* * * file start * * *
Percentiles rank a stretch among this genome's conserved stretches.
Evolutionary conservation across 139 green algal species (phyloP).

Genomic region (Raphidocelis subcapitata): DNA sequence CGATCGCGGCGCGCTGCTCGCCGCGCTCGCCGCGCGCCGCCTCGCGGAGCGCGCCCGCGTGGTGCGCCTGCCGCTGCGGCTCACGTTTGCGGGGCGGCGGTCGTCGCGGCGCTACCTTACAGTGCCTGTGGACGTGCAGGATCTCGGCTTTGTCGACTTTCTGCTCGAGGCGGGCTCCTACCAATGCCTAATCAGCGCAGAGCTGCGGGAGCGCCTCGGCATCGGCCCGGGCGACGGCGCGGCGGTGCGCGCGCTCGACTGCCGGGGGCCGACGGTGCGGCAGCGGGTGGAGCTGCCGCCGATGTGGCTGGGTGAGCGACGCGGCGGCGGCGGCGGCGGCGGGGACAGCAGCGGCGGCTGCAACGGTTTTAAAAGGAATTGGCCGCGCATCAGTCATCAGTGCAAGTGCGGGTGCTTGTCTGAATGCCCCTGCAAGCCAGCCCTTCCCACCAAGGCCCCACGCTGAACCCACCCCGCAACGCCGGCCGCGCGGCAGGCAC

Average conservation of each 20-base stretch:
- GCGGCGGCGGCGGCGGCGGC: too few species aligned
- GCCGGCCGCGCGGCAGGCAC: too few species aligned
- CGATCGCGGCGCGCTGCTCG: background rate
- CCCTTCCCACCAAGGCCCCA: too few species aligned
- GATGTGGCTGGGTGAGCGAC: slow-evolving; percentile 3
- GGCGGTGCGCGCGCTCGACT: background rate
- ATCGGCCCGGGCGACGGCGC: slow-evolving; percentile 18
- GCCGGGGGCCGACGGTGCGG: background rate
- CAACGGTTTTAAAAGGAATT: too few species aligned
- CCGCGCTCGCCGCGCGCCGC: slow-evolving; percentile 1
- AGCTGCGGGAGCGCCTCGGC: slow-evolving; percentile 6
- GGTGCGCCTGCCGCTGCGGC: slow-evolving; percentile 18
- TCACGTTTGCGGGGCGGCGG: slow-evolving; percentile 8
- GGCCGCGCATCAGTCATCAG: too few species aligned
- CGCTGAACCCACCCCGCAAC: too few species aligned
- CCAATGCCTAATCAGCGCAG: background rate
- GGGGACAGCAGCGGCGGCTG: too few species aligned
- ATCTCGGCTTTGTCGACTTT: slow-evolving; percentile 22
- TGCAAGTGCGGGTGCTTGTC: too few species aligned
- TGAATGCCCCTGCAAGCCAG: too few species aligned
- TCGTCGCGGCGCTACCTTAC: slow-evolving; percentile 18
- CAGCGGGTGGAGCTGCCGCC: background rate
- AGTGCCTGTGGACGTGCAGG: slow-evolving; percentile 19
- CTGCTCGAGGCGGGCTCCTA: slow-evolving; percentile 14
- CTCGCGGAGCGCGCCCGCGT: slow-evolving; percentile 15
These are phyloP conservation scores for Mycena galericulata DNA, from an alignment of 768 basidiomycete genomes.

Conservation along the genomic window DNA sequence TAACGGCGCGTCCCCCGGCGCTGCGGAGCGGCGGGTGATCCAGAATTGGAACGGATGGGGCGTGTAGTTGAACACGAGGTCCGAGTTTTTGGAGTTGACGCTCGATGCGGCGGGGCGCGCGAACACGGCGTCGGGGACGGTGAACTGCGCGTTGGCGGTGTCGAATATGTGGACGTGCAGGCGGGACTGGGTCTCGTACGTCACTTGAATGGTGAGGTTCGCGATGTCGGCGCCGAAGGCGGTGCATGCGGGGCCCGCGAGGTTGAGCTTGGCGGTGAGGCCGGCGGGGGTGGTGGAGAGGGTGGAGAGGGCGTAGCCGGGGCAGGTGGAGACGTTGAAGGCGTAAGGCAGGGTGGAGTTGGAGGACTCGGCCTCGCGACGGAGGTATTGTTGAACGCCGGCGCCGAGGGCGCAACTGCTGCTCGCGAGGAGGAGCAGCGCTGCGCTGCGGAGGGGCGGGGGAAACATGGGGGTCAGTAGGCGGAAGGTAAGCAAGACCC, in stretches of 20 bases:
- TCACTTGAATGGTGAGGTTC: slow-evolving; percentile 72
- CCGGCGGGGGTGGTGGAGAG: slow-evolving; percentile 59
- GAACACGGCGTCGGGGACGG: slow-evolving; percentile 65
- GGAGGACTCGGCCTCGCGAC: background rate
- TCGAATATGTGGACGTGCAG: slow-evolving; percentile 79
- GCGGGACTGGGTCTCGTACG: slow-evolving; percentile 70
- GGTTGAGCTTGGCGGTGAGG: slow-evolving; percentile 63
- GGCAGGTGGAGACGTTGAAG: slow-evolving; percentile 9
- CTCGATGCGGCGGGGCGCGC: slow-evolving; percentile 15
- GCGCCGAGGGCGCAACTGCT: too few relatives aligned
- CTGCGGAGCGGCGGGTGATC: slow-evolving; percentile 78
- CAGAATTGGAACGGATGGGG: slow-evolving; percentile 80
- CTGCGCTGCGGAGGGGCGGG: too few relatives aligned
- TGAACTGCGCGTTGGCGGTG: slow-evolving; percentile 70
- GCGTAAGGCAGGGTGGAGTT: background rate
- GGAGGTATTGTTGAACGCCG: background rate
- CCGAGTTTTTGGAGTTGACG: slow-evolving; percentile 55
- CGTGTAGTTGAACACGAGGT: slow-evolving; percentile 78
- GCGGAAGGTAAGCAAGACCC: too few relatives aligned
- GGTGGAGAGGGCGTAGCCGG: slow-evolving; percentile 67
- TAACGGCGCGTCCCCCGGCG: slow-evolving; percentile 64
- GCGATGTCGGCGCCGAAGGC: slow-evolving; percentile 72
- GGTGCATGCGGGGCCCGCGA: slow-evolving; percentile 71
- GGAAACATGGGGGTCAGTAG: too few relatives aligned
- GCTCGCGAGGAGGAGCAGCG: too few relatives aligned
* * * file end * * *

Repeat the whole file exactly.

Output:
Percentiles rank a stretch among this genome's conserved stretches.
Evolutionary conservation across 139 green algal species (phyloP).

Genomic region (Raphidocelis subcapitata): DNA sequence CGATCGCGGCGCGCTGCTCGCCGCGCTCGCCGCGCGCCGCCTCGCGGAGCGCGCCCGCGTGGTGCGCCTGCCGCTGCGGCTCACGTTTGCGGGGCGGCGGTCGTCGCGGCGCTACCTTACAGTGCCTGTGGACGTGCAGGATCTCGGCTTTGTCGACTTTCTGCTCGAGGCGGGCTCCTACCAATGCCTAATCAGCGCAGAGCTGCGGGAGCGCCTCGGCATCGGCCCGGGCGACGGCGCGGCGGTGCGCGCGCTCGACTGCCGGGGGCCGACGGTGCGGCAGCGGGTGGAGCTGCCGCCGATGTGGCTGGGTGAGCGACGCGGCGGCGGCGGCGGCGGCGGGGACAGCAGCGGCGGCTGCAACGGTTTTAAAAGGAATTGGCCGCGCATCAGTCATCAGTGCAAGTGCGGGTGCTTGTCTGAATGCCCCTGCAAGCCAGCCCTTCCCACCAAGGCCCCACGCTGAACCCACCCCGCAACGCCGGCCGCGCGGCAGGCAC

Average conservation of each 20-base stretch:
- GCGGCGGCGGCGGCGGCGGC: too few species aligned
- GCCGGCCGCGCGGCAGGCAC: too few species aligned
- CGATCGCGGCGCGCTGCTCG: background rate
- CCCTTCCCACCAAGGCCCCA: too few species aligned
- GATGTGGCTGGGTGAGCGAC: slow-evolving; percentile 3
- GGCGGTGCGCGCGCTCGACT: background rate
- ATCGGCCCGGGCGACGGCGC: slow-evolving; percentile 18
- GCCGGGGGCCGACGGTGCGG: background rate
- CAACGGTTTTAAAAGGAATT: too few species aligned
- CCGCGCTCGCCGCGCGCCGC: slow-evolving; percentile 1
- AGCTGCGGGAGCGCCTCGGC: slow-evolving; percentile 6
- GGTGCGCCTGCCGCTGCGGC: slow-evolving; percentile 18
- TCACGTTTGCGGGGCGGCGG: slow-evolving; percentile 8
- GGCCGCGCATCAGTCATCAG: too few species aligned
- CGCTGAACCCACCCCGCAAC: too few species aligned
- CCAATGCCTAATCAGCGCAG: background rate
- GGGGACAGCAGCGGCGGCTG: too few species aligned
- ATCTCGGCTTTGTCGACTTT: slow-evolving; percentile 22
- TGCAAGTGCGGGTGCTTGTC: too few species aligned
- TGAATGCCCCTGCAAGCCAG: too few species aligned
- TCGTCGCGGCGCTACCTTAC: slow-evolving; percentile 18
- CAGCGGGTGGAGCTGCCGCC: background rate
- AGTGCCTGTGGACGTGCAGG: slow-evolving; percentile 19
- CTGCTCGAGGCGGGCTCCTA: slow-evolving; percentile 14
- CTCGCGGAGCGCGCCCGCGT: slow-evolving; percentile 15
These are phyloP conservation scores for Mycena galericulata DNA, from an alignment of 768 basidiomycete genomes.

Conservation along the genomic window DNA sequence TAACGGCGCGTCCCCCGGCGCTGCGGAGCGGCGGGTGATCCAGAATTGGAACGGATGGGGCGTGTAGTTGAACACGAGGTCCGAGTTTTTGGAGTTGACGCTCGATGCGGCGGGGCGCGCGAACACGGCGTCGGGGACGGTGAACTGCGCGTTGGCGGTGTCGAATATGTGGACGTGCAGGCGGGACTGGGTCTCGTACGTCACTTGAATGGTGAGGTTCGCGATGTCGGCGCCGAAGGCGGTGCATGCGGGGCCCGCGAGGTTGAGCTTGGCGGTGAGGCCGGCGGGGGTGGTGGAGAGGGTGGAGAGGGCGTAGCCGGGGCAGGTGGAGACGTTGAAGGCGTAAGGCAGGGTGGAGTTGGAGGACTCGGCCTCGCGACGGAGGTATTGTTGAACGCCGGCGCCGAGGGCGCAACTGCTGCTCGCGAGGAGGAGCAGCGCTGCGCTGCGGAGGGGCGGGGGAAACATGGGGGTCAGTAGGCGGAAGGTAAGCAAGACCC, in stretches of 20 bases:
- TCACTTGAATGGTGAGGTTC: slow-evolving; percentile 72
- CCGGCGGGGGTGGTGGAGAG: slow-evolving; percentile 59
- GAACACGGCGTCGGGGACGG: slow-evolving; percentile 65
- GGAGGACTCGGCCTCGCGAC: background rate
- TCGAATATGTGGACGTGCAG: slow-evolving; percentile 79
- GCGGGACTGGGTCTCGTACG: slow-evolving; percentile 70
- GGTTGAGCTTGGCGGTGAGG: slow-evolving; percentile 63
- GGCAGGTGGAGACGTTGAAG: slow-evolving; percentile 9
- CTCGATGCGGCGGGGCGCGC: slow-evolving; percentile 15
- GCGCCGAGGGCGCAACTGCT: too few relatives aligned
- CTGCGGAGCGGCGGGTGATC: slow-evolving; percentile 78
- CAGAATTGGAACGGATGGGG: slow-evolving; percentile 80
- CTGCGCTGCGGAGGGGCGGG: too few relatives aligned
- TGAACTGCGCGTTGGCGGTG: slow-evolving; percentile 70
- GCGTAAGGCAGGGTGGAGTT: background rate
- GGAGGTATTGTTGAACGCCG: background rate
- CCGAGTTTTTGGAGTTGACG: slow-evolving; percentile 55
- CGTGTAGTTGAACACGAGGT: slow-evolving; percentile 78
- GCGGAAGGTAAGCAAGACCC: too few relatives aligned
- GGTGGAGAGGGCGTAGCCGG: slow-evolving; percentile 67
- TAACGGCGCGTCCCCCGGCG: slow-evolving; percentile 64
- GCGATGTCGGCGCCGAAGGC: slow-evolving; percentile 72
- GGTGCATGCGGGGCCCGCGA: slow-evolving; percentile 71
- GGAAACATGGGGGTCAGTAG: too few relatives aligned
- GCTCGCGAGGAGGAGCAGCG: too few relatives aligned